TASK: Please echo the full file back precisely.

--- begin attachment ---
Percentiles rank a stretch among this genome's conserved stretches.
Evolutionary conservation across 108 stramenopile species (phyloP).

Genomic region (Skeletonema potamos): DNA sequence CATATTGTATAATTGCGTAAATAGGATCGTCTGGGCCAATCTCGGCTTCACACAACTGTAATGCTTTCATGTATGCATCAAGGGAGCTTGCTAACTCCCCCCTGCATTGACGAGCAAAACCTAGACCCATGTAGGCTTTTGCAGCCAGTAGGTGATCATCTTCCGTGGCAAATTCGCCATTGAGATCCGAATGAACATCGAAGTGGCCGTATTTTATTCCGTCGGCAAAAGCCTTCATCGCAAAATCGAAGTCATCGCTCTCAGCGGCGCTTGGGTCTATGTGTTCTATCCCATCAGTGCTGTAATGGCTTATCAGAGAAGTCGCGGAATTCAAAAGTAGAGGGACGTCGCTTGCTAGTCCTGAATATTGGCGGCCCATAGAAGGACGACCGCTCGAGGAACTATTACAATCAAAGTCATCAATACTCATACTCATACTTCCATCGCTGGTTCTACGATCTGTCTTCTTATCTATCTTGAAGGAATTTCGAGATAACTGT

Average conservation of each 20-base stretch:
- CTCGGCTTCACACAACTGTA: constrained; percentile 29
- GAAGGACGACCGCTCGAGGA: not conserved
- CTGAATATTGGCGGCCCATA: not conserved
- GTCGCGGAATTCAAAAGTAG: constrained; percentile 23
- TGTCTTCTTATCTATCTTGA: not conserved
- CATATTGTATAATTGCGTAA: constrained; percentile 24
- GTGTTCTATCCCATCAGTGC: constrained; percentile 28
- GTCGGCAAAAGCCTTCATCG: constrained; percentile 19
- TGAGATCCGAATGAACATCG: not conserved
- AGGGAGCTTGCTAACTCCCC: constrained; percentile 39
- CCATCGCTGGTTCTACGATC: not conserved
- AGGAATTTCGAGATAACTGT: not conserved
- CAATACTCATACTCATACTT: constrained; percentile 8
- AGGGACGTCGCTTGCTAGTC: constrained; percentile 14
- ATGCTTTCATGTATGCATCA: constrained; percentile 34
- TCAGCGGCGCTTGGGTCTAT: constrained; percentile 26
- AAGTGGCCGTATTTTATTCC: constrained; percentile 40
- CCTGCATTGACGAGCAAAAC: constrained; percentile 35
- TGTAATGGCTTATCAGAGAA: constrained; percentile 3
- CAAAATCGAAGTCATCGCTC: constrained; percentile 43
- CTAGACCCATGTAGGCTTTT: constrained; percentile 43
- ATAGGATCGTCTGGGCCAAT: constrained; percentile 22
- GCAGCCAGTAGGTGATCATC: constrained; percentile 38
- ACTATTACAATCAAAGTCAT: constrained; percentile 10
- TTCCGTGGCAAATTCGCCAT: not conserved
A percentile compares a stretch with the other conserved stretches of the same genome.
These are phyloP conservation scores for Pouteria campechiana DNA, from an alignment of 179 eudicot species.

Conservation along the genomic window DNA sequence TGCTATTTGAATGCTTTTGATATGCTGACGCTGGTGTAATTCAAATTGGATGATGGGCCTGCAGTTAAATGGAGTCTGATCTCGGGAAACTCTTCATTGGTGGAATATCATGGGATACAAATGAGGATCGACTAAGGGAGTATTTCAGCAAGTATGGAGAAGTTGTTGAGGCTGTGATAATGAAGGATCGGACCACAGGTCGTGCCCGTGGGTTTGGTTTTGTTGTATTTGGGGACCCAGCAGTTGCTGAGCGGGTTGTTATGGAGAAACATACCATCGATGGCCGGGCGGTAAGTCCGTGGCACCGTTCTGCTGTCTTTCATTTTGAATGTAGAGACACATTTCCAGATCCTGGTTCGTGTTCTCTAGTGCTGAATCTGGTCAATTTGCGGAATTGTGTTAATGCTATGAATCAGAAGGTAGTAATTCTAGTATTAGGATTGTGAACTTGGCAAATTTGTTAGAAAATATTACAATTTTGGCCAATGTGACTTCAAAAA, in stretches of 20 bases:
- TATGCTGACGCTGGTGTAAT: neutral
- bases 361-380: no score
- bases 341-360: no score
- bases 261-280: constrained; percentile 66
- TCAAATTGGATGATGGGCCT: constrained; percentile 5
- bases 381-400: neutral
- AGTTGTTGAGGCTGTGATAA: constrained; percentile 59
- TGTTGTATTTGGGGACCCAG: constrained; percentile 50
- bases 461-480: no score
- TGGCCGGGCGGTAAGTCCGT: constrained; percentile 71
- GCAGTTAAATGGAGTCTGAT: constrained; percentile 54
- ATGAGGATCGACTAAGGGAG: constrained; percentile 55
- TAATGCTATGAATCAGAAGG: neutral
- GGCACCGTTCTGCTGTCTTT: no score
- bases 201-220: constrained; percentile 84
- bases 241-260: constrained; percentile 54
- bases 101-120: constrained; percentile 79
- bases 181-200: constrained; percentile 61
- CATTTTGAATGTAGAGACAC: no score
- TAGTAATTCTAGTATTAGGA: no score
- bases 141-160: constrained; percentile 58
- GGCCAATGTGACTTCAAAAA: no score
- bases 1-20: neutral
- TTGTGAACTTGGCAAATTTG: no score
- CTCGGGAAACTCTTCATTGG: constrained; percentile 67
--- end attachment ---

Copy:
Percentiles rank a stretch among this genome's conserved stretches.
Evolutionary conservation across 108 stramenopile species (phyloP).

Genomic region (Skeletonema potamos): DNA sequence CATATTGTATAATTGCGTAAATAGGATCGTCTGGGCCAATCTCGGCTTCACACAACTGTAATGCTTTCATGTATGCATCAAGGGAGCTTGCTAACTCCCCCCTGCATTGACGAGCAAAACCTAGACCCATGTAGGCTTTTGCAGCCAGTAGGTGATCATCTTCCGTGGCAAATTCGCCATTGAGATCCGAATGAACATCGAAGTGGCCGTATTTTATTCCGTCGGCAAAAGCCTTCATCGCAAAATCGAAGTCATCGCTCTCAGCGGCGCTTGGGTCTATGTGTTCTATCCCATCAGTGCTGTAATGGCTTATCAGAGAAGTCGCGGAATTCAAAAGTAGAGGGACGTCGCTTGCTAGTCCTGAATATTGGCGGCCCATAGAAGGACGACCGCTCGAGGAACTATTACAATCAAAGTCATCAATACTCATACTCATACTTCCATCGCTGGTTCTACGATCTGTCTTCTTATCTATCTTGAAGGAATTTCGAGATAACTGT

Average conservation of each 20-base stretch:
- CTCGGCTTCACACAACTGTA: constrained; percentile 29
- GAAGGACGACCGCTCGAGGA: not conserved
- CTGAATATTGGCGGCCCATA: not conserved
- GTCGCGGAATTCAAAAGTAG: constrained; percentile 23
- TGTCTTCTTATCTATCTTGA: not conserved
- CATATTGTATAATTGCGTAA: constrained; percentile 24
- GTGTTCTATCCCATCAGTGC: constrained; percentile 28
- GTCGGCAAAAGCCTTCATCG: constrained; percentile 19
- TGAGATCCGAATGAACATCG: not conserved
- AGGGAGCTTGCTAACTCCCC: constrained; percentile 39
- CCATCGCTGGTTCTACGATC: not conserved
- AGGAATTTCGAGATAACTGT: not conserved
- CAATACTCATACTCATACTT: constrained; percentile 8
- AGGGACGTCGCTTGCTAGTC: constrained; percentile 14
- ATGCTTTCATGTATGCATCA: constrained; percentile 34
- TCAGCGGCGCTTGGGTCTAT: constrained; percentile 26
- AAGTGGCCGTATTTTATTCC: constrained; percentile 40
- CCTGCATTGACGAGCAAAAC: constrained; percentile 35
- TGTAATGGCTTATCAGAGAA: constrained; percentile 3
- CAAAATCGAAGTCATCGCTC: constrained; percentile 43
- CTAGACCCATGTAGGCTTTT: constrained; percentile 43
- ATAGGATCGTCTGGGCCAAT: constrained; percentile 22
- GCAGCCAGTAGGTGATCATC: constrained; percentile 38
- ACTATTACAATCAAAGTCAT: constrained; percentile 10
- TTCCGTGGCAAATTCGCCAT: not conserved
A percentile compares a stretch with the other conserved stretches of the same genome.
These are phyloP conservation scores for Pouteria campechiana DNA, from an alignment of 179 eudicot species.

Conservation along the genomic window DNA sequence TGCTATTTGAATGCTTTTGATATGCTGACGCTGGTGTAATTCAAATTGGATGATGGGCCTGCAGTTAAATGGAGTCTGATCTCGGGAAACTCTTCATTGGTGGAATATCATGGGATACAAATGAGGATCGACTAAGGGAGTATTTCAGCAAGTATGGAGAAGTTGTTGAGGCTGTGATAATGAAGGATCGGACCACAGGTCGTGCCCGTGGGTTTGGTTTTGTTGTATTTGGGGACCCAGCAGTTGCTGAGCGGGTTGTTATGGAGAAACATACCATCGATGGCCGGGCGGTAAGTCCGTGGCACCGTTCTGCTGTCTTTCATTTTGAATGTAGAGACACATTTCCAGATCCTGGTTCGTGTTCTCTAGTGCTGAATCTGGTCAATTTGCGGAATTGTGTTAATGCTATGAATCAGAAGGTAGTAATTCTAGTATTAGGATTGTGAACTTGGCAAATTTGTTAGAAAATATTACAATTTTGGCCAATGTGACTTCAAAAA, in stretches of 20 bases:
- TATGCTGACGCTGGTGTAAT: neutral
- bases 361-380: no score
- bases 341-360: no score
- bases 261-280: constrained; percentile 66
- TCAAATTGGATGATGGGCCT: constrained; percentile 5
- bases 381-400: neutral
- AGTTGTTGAGGCTGTGATAA: constrained; percentile 59
- TGTTGTATTTGGGGACCCAG: constrained; percentile 50
- bases 461-480: no score
- TGGCCGGGCGGTAAGTCCGT: constrained; percentile 71
- GCAGTTAAATGGAGTCTGAT: constrained; percentile 54
- ATGAGGATCGACTAAGGGAG: constrained; percentile 55
- TAATGCTATGAATCAGAAGG: neutral
- GGCACCGTTCTGCTGTCTTT: no score
- bases 201-220: constrained; percentile 84
- bases 241-260: constrained; percentile 54
- bases 101-120: constrained; percentile 79
- bases 181-200: constrained; percentile 61
- CATTTTGAATGTAGAGACAC: no score
- TAGTAATTCTAGTATTAGGA: no score
- bases 141-160: constrained; percentile 58
- GGCCAATGTGACTTCAAAAA: no score
- bases 1-20: neutral
- TTGTGAACTTGGCAAATTTG: no score
- CTCGGGAAACTCTTCATTGG: constrained; percentile 67